In worse-case scenarios, Zadoya said he’s leaned on their competition.


The telecom companies have set aside competition, forming wartime agreements that allow them to share undamaged infrastructure that's still standing after a bombardment.

"All the operators put behind the competition," Zadoya said. "The first priority, now, is to help people".

'Continuous repair mode'

Sasha Ananyev, operations director at Vodafone, said Russian shelling destroyed 12 per cent of the company’s base stations in the unoccupied regions of the country since the war began.

The situation is slightly better at Lifecell, Zadoya continued, where 94 per cent of their stations are up and running. 

The war is emotional for Ukrainians and it hurts how they can communicate with their loved ones.
Anton Grushetsky
Executive Director, Kyiv International Institute of Sociology

The remaining six per cent are located in Russian-occupied areas. Still, he said their engineers are in "continuous repair mode".


Ananyev and Zadoya both said there are likely more base stations destroyed in occupied regions of the country, but that it’s impossible to assess the damage there.

"We can imagine [the damage], because of the pictures we can see from the destroyed towns," Ananyev said.

It’s hard to tell how much this damage is costing Vodafone; the company has already spent 2 billion hryvnia (€47 million) on repairing over 900 damaged sites, and Ananyev estimated that the damage is worth twice that.

Meanwhile, Zadoya said that Lifecell has repaired 1,000 sites since the beginning of the invasion with investments of $150 million (€138 million) of their own funds.

Both men agreed that once the invasion is won, they will need help to get the whole country reconnected again.


"The whole occupied territory is the size of Austria, and it’s a large territory that will need a brand new network," Ananyev said.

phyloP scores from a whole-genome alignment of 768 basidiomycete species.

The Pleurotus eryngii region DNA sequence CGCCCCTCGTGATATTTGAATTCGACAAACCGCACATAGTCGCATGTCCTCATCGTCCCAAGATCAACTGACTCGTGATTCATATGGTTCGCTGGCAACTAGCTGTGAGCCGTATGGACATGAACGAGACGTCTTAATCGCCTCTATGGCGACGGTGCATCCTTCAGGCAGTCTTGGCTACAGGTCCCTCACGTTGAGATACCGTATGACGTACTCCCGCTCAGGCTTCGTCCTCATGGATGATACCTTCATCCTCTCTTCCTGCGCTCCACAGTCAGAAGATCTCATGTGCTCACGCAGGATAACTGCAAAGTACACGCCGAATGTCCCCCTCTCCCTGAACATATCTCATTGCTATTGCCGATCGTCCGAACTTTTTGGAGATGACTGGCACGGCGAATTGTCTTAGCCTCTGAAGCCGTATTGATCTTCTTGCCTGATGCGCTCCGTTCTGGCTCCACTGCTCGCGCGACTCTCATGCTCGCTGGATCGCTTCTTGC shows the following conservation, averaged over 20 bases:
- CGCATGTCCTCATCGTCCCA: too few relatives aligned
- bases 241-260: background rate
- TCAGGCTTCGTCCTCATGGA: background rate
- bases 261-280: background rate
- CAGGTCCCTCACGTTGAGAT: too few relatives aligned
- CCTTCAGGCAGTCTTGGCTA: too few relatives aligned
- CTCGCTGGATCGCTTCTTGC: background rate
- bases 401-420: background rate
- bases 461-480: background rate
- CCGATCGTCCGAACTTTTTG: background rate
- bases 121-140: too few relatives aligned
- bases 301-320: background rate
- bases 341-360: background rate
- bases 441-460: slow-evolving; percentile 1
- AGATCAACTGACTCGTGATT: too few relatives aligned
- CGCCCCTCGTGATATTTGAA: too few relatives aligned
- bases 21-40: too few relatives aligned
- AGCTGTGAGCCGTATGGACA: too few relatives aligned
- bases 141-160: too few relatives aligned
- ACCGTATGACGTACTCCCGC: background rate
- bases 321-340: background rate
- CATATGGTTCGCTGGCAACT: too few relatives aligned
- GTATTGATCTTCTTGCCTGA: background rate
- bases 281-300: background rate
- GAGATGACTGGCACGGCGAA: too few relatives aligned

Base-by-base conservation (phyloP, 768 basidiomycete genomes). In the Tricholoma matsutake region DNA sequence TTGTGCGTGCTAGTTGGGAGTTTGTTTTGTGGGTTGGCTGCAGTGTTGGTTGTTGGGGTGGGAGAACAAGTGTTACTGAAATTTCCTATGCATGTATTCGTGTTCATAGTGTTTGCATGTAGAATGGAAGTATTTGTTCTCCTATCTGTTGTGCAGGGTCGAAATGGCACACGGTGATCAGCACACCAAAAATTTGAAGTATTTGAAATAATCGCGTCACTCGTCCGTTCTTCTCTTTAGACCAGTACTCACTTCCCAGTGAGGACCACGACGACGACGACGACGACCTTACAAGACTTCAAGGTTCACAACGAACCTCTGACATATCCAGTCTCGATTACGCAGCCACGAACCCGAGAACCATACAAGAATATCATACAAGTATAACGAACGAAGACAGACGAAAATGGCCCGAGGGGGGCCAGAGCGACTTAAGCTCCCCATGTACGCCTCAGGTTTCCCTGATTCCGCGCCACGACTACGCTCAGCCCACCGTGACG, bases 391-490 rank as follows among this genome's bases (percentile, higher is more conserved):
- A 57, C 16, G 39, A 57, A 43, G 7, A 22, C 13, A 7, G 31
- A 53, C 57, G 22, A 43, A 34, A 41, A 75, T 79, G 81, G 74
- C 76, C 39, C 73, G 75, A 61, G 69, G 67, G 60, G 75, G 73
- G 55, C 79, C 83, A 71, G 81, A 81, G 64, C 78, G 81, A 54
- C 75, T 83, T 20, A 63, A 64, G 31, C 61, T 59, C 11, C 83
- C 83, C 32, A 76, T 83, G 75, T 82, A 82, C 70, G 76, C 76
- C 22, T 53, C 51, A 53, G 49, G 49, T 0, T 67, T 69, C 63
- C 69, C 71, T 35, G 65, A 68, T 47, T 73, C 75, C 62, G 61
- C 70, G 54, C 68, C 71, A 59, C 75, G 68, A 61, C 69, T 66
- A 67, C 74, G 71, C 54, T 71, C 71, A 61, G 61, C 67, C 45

"It is hard to imagine that we can manage to do everything by ourselves then," Ananyev continued. "Probably we will need external funding to do it quickly".

Impact on ordinary Ukrainians

More Ukrainians are using cell service or the Internet than before the war as a way to connect, according to one study from the Kyiv International Institute of Sociology. Now, 80 per cent of Ukrainians are online, compared to 72 per cent in 2023, the study found.

Anton Grushetsky, the institute’s executive director, said the spike in Internet and mobile data use is a sign of how the war is impacting everyday Ukrainians. 

Another study from their institute in 2023 found that 43 per cent of Ukrainians are separated from their families and, as a result, struggle with deteriorating mental health.


"The war is emotional for Ukrainians and it hurts how they can communicate with their loved ones," he said in an interview with Euronews Next. "The Internet is a way to get accustomed to [the invasion] even though it can’t substitute face-to-face interactions".

For example, Grushetsky said it’s extremely difficult for those on the frontlines to connect with loved ones because they can’t answer phone calls. This, by extension, creates a lot of stress for those living in Kyiv or elsewhere with relatives who are fighting.

"You start to think that something bad has happened," he said. "That feeling you get when someone is not online is exhausting".

Despite the challenges to keep Ukrainians online, both Vodafone’s Ananyev and Lifecell’s Zadoya said they believe they are doing a good job providing an essential service throughout the invasion.

"Mobile connection has proven to be extremely important for the state and for the people," Ananyev said. "It’s connection to relatives, emergency services, and to information".


This is the first part of a two-instalment series looking at the impact of the Russian invasion on Ukraine’s embattled telecommunications. Read the second part here.